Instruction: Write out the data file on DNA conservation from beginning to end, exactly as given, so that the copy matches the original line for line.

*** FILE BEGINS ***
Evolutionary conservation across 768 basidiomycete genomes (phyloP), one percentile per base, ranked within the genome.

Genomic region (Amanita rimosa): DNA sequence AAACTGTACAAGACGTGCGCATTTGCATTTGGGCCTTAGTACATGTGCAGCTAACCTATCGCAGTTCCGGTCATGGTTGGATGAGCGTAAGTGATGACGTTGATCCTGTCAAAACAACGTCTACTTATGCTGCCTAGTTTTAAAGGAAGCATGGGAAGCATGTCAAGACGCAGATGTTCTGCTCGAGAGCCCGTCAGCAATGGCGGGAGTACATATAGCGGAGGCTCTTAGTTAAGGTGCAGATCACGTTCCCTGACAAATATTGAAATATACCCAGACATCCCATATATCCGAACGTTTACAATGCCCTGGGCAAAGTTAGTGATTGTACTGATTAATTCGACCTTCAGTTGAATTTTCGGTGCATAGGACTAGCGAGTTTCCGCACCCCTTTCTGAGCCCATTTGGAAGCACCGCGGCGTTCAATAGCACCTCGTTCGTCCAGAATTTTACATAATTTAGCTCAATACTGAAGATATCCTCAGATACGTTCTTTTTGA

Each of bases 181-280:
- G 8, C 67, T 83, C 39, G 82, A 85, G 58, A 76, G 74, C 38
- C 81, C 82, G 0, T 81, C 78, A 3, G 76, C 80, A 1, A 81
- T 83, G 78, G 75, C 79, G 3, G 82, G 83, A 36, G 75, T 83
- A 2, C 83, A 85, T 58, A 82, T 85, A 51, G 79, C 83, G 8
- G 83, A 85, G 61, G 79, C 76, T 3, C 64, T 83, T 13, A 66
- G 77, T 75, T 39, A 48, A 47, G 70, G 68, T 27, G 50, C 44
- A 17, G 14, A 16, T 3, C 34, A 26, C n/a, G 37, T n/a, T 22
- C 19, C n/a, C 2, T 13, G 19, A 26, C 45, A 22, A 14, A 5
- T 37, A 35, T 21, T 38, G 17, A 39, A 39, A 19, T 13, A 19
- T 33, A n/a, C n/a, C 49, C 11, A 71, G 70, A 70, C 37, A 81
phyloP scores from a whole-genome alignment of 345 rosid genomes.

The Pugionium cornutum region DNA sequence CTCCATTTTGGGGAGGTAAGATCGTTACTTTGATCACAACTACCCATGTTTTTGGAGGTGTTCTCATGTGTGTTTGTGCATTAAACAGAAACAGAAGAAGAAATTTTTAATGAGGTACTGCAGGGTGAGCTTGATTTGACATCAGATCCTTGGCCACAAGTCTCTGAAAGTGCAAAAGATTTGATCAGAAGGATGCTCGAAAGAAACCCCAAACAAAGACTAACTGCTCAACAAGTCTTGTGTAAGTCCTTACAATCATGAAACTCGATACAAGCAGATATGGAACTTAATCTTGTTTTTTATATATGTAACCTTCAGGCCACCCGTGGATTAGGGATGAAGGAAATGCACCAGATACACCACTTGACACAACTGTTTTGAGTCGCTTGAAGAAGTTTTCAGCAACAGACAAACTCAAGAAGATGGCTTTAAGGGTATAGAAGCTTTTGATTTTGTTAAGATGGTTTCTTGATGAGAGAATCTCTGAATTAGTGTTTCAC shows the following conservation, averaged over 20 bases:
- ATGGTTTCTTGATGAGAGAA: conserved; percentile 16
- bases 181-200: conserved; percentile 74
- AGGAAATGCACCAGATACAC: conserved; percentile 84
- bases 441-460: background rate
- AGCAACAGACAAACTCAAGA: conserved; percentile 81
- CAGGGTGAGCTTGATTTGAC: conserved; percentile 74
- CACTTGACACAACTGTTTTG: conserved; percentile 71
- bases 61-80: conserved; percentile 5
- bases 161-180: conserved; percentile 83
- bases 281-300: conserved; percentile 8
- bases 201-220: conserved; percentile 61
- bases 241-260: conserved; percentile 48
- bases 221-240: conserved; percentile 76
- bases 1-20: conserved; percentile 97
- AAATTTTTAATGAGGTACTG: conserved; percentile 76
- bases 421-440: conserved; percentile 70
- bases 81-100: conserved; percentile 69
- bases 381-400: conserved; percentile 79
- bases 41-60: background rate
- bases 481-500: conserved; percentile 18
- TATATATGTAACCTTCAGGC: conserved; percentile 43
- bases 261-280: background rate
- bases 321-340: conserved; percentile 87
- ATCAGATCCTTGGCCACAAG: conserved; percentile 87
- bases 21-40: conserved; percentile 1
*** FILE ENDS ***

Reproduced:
Evolutionary conservation across 768 basidiomycete genomes (phyloP), one percentile per base, ranked within the genome.

Genomic region (Amanita rimosa): DNA sequence AAACTGTACAAGACGTGCGCATTTGCATTTGGGCCTTAGTACATGTGCAGCTAACCTATCGCAGTTCCGGTCATGGTTGGATGAGCGTAAGTGATGACGTTGATCCTGTCAAAACAACGTCTACTTATGCTGCCTAGTTTTAAAGGAAGCATGGGAAGCATGTCAAGACGCAGATGTTCTGCTCGAGAGCCCGTCAGCAATGGCGGGAGTACATATAGCGGAGGCTCTTAGTTAAGGTGCAGATCACGTTCCCTGACAAATATTGAAATATACCCAGACATCCCATATATCCGAACGTTTACAATGCCCTGGGCAAAGTTAGTGATTGTACTGATTAATTCGACCTTCAGTTGAATTTTCGGTGCATAGGACTAGCGAGTTTCCGCACCCCTTTCTGAGCCCATTTGGAAGCACCGCGGCGTTCAATAGCACCTCGTTCGTCCAGAATTTTACATAATTTAGCTCAATACTGAAGATATCCTCAGATACGTTCTTTTTGA

Each of bases 181-280:
- G 8, C 67, T 83, C 39, G 82, A 85, G 58, A 76, G 74, C 38
- C 81, C 82, G 0, T 81, C 78, A 3, G 76, C 80, A 1, A 81
- T 83, G 78, G 75, C 79, G 3, G 82, G 83, A 36, G 75, T 83
- A 2, C 83, A 85, T 58, A 82, T 85, A 51, G 79, C 83, G 8
- G 83, A 85, G 61, G 79, C 76, T 3, C 64, T 83, T 13, A 66
- G 77, T 75, T 39, A 48, A 47, G 70, G 68, T 27, G 50, C 44
- A 17, G 14, A 16, T 3, C 34, A 26, C n/a, G 37, T n/a, T 22
- C 19, C n/a, C 2, T 13, G 19, A 26, C 45, A 22, A 14, A 5
- T 37, A 35, T 21, T 38, G 17, A 39, A 39, A 19, T 13, A 19
- T 33, A n/a, C n/a, C 49, C 11, A 71, G 70, A 70, C 37, A 81
phyloP scores from a whole-genome alignment of 345 rosid genomes.

The Pugionium cornutum region DNA sequence CTCCATTTTGGGGAGGTAAGATCGTTACTTTGATCACAACTACCCATGTTTTTGGAGGTGTTCTCATGTGTGTTTGTGCATTAAACAGAAACAGAAGAAGAAATTTTTAATGAGGTACTGCAGGGTGAGCTTGATTTGACATCAGATCCTTGGCCACAAGTCTCTGAAAGTGCAAAAGATTTGATCAGAAGGATGCTCGAAAGAAACCCCAAACAAAGACTAACTGCTCAACAAGTCTTGTGTAAGTCCTTACAATCATGAAACTCGATACAAGCAGATATGGAACTTAATCTTGTTTTTTATATATGTAACCTTCAGGCCACCCGTGGATTAGGGATGAAGGAAATGCACCAGATACACCACTTGACACAACTGTTTTGAGTCGCTTGAAGAAGTTTTCAGCAACAGACAAACTCAAGAAGATGGCTTTAAGGGTATAGAAGCTTTTGATTTTGTTAAGATGGTTTCTTGATGAGAGAATCTCTGAATTAGTGTTTCAC shows the following conservation, averaged over 20 bases:
- ATGGTTTCTTGATGAGAGAA: conserved; percentile 16
- bases 181-200: conserved; percentile 74
- AGGAAATGCACCAGATACAC: conserved; percentile 84
- bases 441-460: background rate
- AGCAACAGACAAACTCAAGA: conserved; percentile 81
- CAGGGTGAGCTTGATTTGAC: conserved; percentile 74
- CACTTGACACAACTGTTTTG: conserved; percentile 71
- bases 61-80: conserved; percentile 5
- bases 161-180: conserved; percentile 83
- bases 281-300: conserved; percentile 8
- bases 201-220: conserved; percentile 61
- bases 241-260: conserved; percentile 48
- bases 221-240: conserved; percentile 76
- bases 1-20: conserved; percentile 97
- AAATTTTTAATGAGGTACTG: conserved; percentile 76
- bases 421-440: conserved; percentile 70
- bases 81-100: conserved; percentile 69
- bases 381-400: conserved; percentile 79
- bases 41-60: background rate
- bases 481-500: conserved; percentile 18
- TATATATGTAACCTTCAGGC: conserved; percentile 43
- bases 261-280: background rate
- bases 321-340: conserved; percentile 87
- ATCAGATCCTTGGCCACAAG: conserved; percentile 87
- bases 21-40: conserved; percentile 1